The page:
California contends the Secretary's final decision exceeded the jurisdiction of the appeal board and violated California's right to due process because the appeal board failed to give California adequate notice under 20 U.S.C. § 1234a(b) and 5 U.S.C. § 554(b) (3) that the timeliness of the underlying transactions was at issue. This contention is without merit.
California alleges that the FLD advised California only that its practice of making accounting adjustments after the close of the relevant Tydings period was illegal, but not that it had failed to demonstrate that the underlying transactions giving rise to the expenditures claimed occurred within the Tydings period. We disagree. Although the final audit determinations enclosed with the FLD focus on the fact that accounting changes relating to $734,210 of fiscal year 1981 funds were made after the close of the Tydings period, the determinations also specifically state as a reason for disallowance that California has failed to document that the funds themselves were obligated or expended within the Tydings period. This case differs from Department of Education v. Bennett, 864 F.2d 655 (9th Cir. 1988), in which we held that notice was inadequate, because here there was no post-FLD stipulation removing the timeliness of the underlying transactions from consideration. The FLD thus afforded California sufficient opportunity to understand that proof of the timely expenditure of the funds in question could be the determinative issue.
Statute of Limitation
California also contends the Secretary's decision is barred by the relevant statute of limitation, 20 U.S.C. § 1234a(g). California has, however, waived the statute of limitation defense because it did not raise this issue below. See United States v. DeTar, 832 F.2d 1110, 1114 (9th Cir. 1987) ("The statute of limitations ... provides an affirmative defense, which is waived in this circuit if it is not asserted before or at trial."). And even if we could consider the statute of limitation defense, we would not be persuaded by it. Because the FLD was issued within the statute of limitation period and provided adequate notice of the claim against California, the Secretary's order is not time-barred.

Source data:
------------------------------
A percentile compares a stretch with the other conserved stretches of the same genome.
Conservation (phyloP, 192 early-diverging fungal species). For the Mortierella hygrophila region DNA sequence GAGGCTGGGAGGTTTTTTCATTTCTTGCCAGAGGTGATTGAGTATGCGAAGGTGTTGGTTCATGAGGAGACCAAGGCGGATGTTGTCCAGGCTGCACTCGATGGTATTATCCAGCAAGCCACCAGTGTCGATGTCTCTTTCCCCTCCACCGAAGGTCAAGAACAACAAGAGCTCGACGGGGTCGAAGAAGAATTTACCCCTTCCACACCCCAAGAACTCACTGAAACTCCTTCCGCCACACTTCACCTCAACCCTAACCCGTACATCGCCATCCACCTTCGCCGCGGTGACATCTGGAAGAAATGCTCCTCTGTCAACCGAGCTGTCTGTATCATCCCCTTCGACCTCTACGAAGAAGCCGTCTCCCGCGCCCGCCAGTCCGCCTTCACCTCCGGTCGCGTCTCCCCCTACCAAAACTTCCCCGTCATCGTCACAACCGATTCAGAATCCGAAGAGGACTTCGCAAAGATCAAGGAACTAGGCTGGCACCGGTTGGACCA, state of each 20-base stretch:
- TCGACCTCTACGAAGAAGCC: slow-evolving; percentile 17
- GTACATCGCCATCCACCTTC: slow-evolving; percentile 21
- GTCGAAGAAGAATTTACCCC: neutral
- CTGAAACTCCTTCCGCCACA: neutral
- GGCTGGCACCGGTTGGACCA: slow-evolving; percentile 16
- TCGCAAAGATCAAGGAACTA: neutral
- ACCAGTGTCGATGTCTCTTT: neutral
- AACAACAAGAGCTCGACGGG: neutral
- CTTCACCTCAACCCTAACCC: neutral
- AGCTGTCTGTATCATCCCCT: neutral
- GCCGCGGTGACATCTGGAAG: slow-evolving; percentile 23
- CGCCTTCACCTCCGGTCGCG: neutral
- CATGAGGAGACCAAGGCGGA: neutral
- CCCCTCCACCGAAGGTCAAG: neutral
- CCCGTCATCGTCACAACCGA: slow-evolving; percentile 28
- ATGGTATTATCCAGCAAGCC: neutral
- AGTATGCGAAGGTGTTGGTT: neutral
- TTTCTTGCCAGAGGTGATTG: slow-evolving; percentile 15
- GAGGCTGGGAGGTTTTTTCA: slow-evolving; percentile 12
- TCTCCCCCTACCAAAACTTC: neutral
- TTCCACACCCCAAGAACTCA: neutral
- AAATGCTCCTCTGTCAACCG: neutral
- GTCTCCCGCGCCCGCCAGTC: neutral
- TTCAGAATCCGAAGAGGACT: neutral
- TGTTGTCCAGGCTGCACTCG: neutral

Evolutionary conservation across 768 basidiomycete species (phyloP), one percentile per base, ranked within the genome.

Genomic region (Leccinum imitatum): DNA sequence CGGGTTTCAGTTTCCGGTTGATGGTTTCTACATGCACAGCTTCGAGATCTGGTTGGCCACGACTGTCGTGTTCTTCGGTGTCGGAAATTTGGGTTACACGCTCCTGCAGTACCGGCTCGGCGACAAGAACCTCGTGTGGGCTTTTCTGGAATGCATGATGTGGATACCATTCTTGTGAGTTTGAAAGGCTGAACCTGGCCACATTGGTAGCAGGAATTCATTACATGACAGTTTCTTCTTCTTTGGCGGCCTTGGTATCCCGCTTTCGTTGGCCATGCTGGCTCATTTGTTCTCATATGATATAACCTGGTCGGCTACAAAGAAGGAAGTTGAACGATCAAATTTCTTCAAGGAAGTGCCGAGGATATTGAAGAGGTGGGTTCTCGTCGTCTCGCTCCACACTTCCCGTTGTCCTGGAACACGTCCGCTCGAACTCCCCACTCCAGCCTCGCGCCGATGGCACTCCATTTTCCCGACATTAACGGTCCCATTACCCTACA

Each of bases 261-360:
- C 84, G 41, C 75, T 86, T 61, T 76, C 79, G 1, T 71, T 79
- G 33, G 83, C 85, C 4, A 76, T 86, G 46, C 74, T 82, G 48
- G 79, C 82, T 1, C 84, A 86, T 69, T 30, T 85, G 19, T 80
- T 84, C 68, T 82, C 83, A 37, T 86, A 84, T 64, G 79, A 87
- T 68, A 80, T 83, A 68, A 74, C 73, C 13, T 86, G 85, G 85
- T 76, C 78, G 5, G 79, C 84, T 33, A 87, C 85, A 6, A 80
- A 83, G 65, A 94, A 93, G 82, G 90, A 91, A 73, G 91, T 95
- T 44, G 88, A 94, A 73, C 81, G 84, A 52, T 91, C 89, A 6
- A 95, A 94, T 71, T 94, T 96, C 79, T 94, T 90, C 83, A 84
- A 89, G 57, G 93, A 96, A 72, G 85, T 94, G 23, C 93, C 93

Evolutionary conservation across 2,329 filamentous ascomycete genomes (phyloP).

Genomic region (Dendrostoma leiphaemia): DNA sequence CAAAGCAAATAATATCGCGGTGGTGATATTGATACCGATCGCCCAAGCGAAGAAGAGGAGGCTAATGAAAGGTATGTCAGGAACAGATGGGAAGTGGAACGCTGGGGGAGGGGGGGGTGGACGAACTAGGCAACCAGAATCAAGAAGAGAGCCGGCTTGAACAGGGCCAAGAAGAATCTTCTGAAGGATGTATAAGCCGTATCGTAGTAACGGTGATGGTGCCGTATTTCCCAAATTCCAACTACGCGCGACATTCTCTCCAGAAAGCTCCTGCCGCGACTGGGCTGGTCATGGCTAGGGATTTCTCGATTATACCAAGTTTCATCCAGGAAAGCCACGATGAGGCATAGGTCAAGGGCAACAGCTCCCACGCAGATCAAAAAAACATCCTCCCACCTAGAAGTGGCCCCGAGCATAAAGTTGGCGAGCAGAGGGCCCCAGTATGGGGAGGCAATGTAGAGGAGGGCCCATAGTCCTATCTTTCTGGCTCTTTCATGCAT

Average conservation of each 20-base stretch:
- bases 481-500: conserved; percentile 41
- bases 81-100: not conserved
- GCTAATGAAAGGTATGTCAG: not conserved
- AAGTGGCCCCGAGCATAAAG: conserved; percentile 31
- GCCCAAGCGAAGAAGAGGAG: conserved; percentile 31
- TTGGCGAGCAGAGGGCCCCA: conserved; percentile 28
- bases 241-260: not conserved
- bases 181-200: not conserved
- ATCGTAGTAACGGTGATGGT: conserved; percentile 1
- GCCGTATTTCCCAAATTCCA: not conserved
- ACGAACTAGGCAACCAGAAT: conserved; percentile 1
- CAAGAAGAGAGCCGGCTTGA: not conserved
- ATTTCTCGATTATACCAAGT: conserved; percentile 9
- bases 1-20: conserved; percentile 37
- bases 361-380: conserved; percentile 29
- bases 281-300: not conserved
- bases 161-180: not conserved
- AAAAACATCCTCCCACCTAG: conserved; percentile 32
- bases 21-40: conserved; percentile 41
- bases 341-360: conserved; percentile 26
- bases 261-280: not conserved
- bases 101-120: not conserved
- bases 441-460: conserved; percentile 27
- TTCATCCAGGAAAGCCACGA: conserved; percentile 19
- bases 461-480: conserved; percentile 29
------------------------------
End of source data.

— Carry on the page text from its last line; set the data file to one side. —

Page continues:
California further argues that the Secretary's final decision was not supported by substantial evidence. We agree.
20 U.S.C. § 1234d(c) provides that findings of fact by the EAB shall be conclusive if supported by substantial evidence. Substantial evidence is "more than a mere scintilla"; instead, it is "such relevant evidence as a reasonable mind might accept as adequate to support a conclusion." Consolidated Edison Co. v. NLRB, 305 U.S. 197, 229, 59 S. Ct. 206, 216, 83 L. Ed. 126 (1938).
All parties concur that a lump-sum accounting adjustment of $734,210 of fiscal year 1980-81 funds was made after the close of the relevant Tydings period. According to the Tydings Decision, this adjustment constitutes a violation of the Tydings Amendment unless California has documented "clearly and unambiguously that the transactions giving rise to the obligations in question arose before the relevant Tydings cut-off date." See Appeal of State of California, Docket No. 12(122)83, at 6. California sought to meet this burden of documentation by explaining that it practiced the FIFO (first-in-first-out) method of accounting and by showing that there were expenditures exceeding total carry-over from 1980-81 in the succeeding grant year (fiscal year 1981-82).